The [Fiduciary] Duty of Fidelity

Law Quarterly Review, Vol. 124, p. 274, April 2008

26 Pages Posted: 14 Mar 2008 Last revised: 8 Mar 2009

Abstract

It has become common, primarily in the employment context, for judges to assert the existence of a duty of "fidelity" distinct from fiduciary duty. As we will see, however, the duty of fidelity is an invention or development that rests on serial failures to comprehend the course of the case law. A linear progression of inattentive authority recast conventional fiduciary accountability as the supposed independent duty of fidelity. Early cases that spoke of "breach of confidence" were wrongly understood as constituting a distinct doctrinal category. The actual crystallization of that misperception appears to have occurred only recently in the middle of the twentieth century. Coincidentally with that crystallization, the separate recognition of an independent duty of "fidelity" was founded on the same line of cases. In both instances, the breakaway into novel doctrinal categories occurred without any discussion or apparent appreciation of severance or disconnection. The independence of the doctrines was literally assumed. Today, notwithstanding the awkward confusion produced by the taxonomic masking of their functional redundancy, the duties of confidence and fidelity endure essentially as forms of fiduciary accountability. I will examine the developments that produced the [fiduciary] duty of fidelity.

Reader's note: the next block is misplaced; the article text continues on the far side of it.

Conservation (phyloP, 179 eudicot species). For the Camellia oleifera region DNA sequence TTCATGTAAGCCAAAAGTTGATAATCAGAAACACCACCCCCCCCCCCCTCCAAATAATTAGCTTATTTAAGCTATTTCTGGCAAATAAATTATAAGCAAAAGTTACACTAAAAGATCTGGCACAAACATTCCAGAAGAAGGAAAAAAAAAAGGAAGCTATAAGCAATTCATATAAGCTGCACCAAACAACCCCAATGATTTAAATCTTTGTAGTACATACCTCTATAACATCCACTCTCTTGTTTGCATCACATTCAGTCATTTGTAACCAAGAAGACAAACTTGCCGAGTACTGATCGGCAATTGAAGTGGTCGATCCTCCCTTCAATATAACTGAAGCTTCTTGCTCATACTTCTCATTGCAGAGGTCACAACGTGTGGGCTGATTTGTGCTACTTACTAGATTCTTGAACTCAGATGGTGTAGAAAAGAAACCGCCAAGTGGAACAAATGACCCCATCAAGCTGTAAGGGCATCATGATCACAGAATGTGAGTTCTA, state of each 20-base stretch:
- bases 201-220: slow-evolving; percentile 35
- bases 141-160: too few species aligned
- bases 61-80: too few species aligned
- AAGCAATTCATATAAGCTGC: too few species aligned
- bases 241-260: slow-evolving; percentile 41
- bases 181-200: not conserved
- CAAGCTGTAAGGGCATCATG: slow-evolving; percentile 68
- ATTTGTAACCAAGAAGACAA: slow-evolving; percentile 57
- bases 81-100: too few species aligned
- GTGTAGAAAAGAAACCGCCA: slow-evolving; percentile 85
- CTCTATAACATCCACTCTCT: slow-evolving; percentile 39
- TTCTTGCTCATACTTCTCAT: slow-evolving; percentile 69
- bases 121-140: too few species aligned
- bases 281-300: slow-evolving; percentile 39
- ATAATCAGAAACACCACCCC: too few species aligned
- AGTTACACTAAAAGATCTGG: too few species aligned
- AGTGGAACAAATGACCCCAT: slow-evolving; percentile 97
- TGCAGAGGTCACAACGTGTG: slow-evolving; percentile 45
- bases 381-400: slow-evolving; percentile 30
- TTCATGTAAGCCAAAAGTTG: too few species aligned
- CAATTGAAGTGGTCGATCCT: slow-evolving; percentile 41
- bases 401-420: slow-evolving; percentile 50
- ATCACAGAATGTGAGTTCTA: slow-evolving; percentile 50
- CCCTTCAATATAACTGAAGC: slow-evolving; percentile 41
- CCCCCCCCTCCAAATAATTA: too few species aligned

Keywords: fiduciary, fidelity, confidence, breach of confidence, duty of loyalty

Suggested Citation

Flannigan, Robert, The [Fiduciary] Duty of Fidelity. Law Quarterly Review, Vol. 124, p. 274, April 2008. Available at SSRN: https://ssrn.com/abstract=1105525

Robert Flannigan (Contact Author)

University of Saskatchewan ( email )

15 Campus Drive
Saskatoon, Saskatchewan S7N 5A6
Canada
306-966-5876 (Phone)
306-966-5900 (Fax)

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